To be honest, I’m not a great lover of sushi. I find most of it tastes the same. I can’t tell the difference between a tiny silver of crab wrapped in rice with a seaweed cover from a piece of salmon, tuna, or shrimp, prepared the same way. Ultimately the pieces get dipped in a soy, ginger,  and wasabi dip that becomes the dominate flavor. If someone declared I could never have sushi again, I wouldn’t retire to my bed, weeping into the pillow.

Between us we picked seven plates of sushi from the conveyor, plus we ordered a bowl of noodle soup and a plate of French fries from the menu. I had a bottle of Japanese beer.


The sushi was good. My favorite was the smoked eel because I could actually taste the eel. My least favorite was the tempura shrimp because it wasn’t served hot. The other dishes tasted like the soy/wasabi/ginger concoction described above. Since I find it hard to judge sushi by flavor, I judge it by presentation. This sushi was extremely well made, neat, and presented in an appetizing way.

Sea ate most of the noodle soup. I tasted a spoon full of broth. It was rich and flavorful with a touch of miso in the background.

Surprisingly, my favorite dish was the French fries. They were freshly made, not frozen, and while cooked maybe 30 seconds too long, they were still excellent.

I asked the chef if the recent ChinaJapan friction had affected his business, but because of language difficulties, we never really connected.

Sea has a discount card, so the bill came to RMB142 after a small reduction. Not bad. We were so full we took a taxi home instead of walking.

The restaurant earned 4 out of 5 stars on the prestigious Kirtley scale.

The Dreaded Learning Curve

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I recently bought a new laptop. It is a mid-range HP with Windows 8. It’s now four months later and I still haven’t mastered the Windows 8 operating system.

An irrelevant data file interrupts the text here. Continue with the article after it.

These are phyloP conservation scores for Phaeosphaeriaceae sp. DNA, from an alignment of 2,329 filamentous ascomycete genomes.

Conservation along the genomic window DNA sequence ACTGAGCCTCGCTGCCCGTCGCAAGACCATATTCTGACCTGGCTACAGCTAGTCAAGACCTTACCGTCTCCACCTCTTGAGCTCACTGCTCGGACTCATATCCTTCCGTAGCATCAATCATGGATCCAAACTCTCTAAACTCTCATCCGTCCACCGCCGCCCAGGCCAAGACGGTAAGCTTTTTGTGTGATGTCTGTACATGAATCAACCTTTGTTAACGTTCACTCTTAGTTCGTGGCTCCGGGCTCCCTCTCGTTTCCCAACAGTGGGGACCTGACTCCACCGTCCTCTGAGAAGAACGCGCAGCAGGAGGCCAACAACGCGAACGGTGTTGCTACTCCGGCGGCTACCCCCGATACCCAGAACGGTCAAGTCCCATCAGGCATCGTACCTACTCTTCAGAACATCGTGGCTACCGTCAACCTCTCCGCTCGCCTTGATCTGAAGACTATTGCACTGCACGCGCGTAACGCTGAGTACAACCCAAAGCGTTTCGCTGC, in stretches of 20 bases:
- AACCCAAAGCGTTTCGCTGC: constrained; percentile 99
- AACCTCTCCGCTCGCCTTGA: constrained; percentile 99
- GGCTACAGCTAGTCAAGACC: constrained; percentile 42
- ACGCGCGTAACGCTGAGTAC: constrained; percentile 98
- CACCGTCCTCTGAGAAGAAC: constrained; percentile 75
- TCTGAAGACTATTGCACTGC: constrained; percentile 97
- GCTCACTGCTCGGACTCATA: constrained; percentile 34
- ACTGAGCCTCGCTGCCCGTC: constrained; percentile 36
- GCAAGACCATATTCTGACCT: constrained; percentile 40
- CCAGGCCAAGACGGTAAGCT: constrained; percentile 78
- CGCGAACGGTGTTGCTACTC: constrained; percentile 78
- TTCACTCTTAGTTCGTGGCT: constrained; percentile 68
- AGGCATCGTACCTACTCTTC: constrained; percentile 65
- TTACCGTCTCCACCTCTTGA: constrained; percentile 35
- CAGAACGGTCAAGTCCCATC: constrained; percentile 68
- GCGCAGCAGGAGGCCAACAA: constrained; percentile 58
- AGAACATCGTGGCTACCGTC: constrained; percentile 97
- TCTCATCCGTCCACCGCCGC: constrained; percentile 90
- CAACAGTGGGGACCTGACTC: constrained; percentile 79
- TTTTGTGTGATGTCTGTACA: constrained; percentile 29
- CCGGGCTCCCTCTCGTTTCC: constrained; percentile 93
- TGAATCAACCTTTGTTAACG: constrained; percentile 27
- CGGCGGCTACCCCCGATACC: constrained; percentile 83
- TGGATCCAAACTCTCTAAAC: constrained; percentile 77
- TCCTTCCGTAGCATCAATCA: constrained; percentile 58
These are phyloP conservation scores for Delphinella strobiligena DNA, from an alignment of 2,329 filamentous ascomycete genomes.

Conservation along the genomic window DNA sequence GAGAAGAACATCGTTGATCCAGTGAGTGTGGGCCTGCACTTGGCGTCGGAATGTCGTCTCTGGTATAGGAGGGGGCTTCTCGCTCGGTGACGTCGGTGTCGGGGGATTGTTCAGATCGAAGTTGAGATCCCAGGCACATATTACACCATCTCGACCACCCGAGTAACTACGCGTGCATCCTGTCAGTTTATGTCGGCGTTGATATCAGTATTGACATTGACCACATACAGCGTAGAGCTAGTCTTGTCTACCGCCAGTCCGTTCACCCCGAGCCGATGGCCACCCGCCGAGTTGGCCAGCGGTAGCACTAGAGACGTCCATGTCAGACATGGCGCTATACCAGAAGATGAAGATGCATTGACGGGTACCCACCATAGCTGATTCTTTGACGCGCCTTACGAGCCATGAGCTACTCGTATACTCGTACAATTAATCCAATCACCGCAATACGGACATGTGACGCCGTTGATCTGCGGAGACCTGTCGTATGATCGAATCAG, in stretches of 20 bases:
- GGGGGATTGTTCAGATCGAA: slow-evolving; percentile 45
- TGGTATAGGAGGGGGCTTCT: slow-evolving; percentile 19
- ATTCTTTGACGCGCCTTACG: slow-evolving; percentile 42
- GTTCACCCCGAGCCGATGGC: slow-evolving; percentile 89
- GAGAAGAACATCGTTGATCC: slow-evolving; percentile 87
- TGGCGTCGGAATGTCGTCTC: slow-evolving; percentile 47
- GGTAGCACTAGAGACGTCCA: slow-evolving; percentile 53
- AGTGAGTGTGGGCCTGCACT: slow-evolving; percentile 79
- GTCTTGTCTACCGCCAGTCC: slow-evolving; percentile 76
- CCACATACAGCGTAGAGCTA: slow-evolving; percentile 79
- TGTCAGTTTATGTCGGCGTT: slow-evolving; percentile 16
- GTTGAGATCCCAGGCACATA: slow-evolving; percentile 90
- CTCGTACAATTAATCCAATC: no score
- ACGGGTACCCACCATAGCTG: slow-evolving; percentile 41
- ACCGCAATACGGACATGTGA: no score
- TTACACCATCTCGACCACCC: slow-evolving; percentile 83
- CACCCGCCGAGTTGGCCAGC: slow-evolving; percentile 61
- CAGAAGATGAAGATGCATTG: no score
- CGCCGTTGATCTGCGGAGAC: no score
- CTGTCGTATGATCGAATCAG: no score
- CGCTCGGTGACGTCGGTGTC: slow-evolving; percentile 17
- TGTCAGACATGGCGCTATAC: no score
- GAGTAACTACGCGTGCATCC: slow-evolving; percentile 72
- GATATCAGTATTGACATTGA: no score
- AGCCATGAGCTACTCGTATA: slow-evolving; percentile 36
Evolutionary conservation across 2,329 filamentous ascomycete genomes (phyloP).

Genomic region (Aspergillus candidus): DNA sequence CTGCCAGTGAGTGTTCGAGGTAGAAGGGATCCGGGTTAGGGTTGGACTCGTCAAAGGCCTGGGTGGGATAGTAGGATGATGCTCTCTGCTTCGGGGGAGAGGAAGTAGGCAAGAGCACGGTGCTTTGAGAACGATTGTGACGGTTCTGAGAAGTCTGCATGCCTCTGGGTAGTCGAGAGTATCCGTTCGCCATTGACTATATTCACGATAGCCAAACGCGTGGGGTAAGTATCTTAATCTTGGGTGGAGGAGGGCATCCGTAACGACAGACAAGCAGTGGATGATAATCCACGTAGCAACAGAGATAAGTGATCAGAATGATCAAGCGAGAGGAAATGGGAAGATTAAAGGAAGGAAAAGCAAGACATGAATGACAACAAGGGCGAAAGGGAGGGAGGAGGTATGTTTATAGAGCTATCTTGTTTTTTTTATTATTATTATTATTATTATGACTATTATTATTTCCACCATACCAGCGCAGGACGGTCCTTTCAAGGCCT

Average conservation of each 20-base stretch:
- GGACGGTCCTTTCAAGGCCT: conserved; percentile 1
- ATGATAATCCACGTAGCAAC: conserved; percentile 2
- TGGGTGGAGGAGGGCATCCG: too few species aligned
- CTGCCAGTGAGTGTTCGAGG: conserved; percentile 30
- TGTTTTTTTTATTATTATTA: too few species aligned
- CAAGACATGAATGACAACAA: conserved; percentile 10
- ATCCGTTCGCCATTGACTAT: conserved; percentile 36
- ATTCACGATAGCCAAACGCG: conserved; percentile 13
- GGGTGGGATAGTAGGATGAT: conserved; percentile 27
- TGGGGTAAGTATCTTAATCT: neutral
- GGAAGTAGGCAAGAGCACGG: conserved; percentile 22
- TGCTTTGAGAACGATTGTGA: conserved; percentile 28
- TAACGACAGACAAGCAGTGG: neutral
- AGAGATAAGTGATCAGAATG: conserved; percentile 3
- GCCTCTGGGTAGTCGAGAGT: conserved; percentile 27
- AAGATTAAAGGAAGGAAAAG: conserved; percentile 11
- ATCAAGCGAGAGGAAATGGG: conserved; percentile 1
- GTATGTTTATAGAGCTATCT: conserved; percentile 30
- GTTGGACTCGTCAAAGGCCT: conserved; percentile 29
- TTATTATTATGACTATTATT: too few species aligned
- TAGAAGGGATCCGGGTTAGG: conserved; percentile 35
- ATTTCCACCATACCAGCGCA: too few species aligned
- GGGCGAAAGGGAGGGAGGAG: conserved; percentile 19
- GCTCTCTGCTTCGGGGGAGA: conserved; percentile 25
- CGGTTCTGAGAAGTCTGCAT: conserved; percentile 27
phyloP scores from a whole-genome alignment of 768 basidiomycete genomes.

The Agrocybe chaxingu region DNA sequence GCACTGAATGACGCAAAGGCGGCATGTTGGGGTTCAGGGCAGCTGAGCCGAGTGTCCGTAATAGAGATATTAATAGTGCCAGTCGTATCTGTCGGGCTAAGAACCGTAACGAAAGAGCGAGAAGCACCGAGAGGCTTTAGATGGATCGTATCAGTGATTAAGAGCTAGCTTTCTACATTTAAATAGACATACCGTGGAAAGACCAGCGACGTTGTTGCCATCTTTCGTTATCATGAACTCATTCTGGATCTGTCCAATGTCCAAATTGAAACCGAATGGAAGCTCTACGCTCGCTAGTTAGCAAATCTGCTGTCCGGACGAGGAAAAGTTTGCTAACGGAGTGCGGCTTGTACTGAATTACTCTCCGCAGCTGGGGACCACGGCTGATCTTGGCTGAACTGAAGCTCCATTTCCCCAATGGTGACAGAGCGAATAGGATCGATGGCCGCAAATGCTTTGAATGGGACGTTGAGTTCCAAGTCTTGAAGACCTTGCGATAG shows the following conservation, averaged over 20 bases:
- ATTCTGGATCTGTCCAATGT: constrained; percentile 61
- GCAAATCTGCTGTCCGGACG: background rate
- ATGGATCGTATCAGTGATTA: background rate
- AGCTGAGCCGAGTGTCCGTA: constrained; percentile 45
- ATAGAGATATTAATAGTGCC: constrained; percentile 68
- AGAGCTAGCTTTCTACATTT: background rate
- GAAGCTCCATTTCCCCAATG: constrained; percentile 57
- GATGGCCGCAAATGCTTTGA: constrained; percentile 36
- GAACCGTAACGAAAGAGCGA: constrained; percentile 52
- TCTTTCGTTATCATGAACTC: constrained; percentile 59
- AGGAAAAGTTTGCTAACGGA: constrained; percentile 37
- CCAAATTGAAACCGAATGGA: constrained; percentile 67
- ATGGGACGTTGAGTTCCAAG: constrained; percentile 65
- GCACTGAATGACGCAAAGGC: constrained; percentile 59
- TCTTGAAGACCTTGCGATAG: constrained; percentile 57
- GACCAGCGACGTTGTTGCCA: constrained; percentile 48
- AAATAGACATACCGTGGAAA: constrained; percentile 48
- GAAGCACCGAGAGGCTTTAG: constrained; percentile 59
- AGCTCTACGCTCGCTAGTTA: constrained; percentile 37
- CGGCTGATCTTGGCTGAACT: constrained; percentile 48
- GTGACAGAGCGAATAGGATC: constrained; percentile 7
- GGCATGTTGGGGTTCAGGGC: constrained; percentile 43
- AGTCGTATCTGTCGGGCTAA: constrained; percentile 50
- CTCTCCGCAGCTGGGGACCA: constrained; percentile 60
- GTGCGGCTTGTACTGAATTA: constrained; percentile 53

If have more than one window open, it will suddenly switch from the window I’m using to another window that I’m not using. I have to manually  switch back. Extremely annoying.

It has a crappy word processing program with poor spell check, no word count, and a few other annoyances. I think Microsoft wants to sell its Office Suite which supposedly has an excellent word processor. I partially overcame this problem by installing Windows Live Writer from my old computer. But it doesn’t work exactly the same in the Windows 8 environment.

It has all sorts of little messages that pop-up to tell me it went offline, should it allow a pop-up from a certain sit to be viewed, etc. I’d like to figure out how to turn them off permanently. In Vista these annoying messages had boxes you could check if you didn’t want to see them again

One especially annoying feature are little weather messages that appear in the upper right corner of the screen. At 11:25 today one came up that said I should expect rain at 12:00. It is now 12:30, and there isn’t a rain cloud to be seen. That thing has never successfully predicted rain, and it has never popped-up before an actual storm. I’d love figure out how to disable it.

I get a lot of useless messages from Norton Security that appear in the lower right corner of my screen, mostly telling me its doing its job. They make me want to uninstall Norton and take my chances with viruses and spyware.

I can’t get the Favorites bar to work correctly. When I want to open a program I can’t get it to open in a new tab. It will only open over an already open tab, making it disappear.

The F5 key (Refresh) doesn’t work correctly. It turns the keyboard backlight off and on. It doesn’t refresh. Instead I have to open View and scroll down to Refresh and manually hit it.

I feel most if not all of these complaints can be addressed by someone who understands Windows 8 better than I. But until I muddle my way to the solutions, I pine away for my old Windows Vista operating system.

The same day I bought the new p.c. I bought a Samsung Galaxy tablet. It got the 7 inch version because it will fit in my pants pocket. I don’t like carrying bags or backpacks when I’m out.

The had two versions, one was locked into Verizon Mobile service, the other one was unlocked. I bought the unlocked model, thinking I could get China Mobile when I returned to Shenzhen.

Of course that didn’t work. Sea took it the China Mobile where she was told it couldn’t be converted. Now it sits next to my new laptop where I use it to play an occasional game, read a bit of news, or check email. That isn’t why I bought it.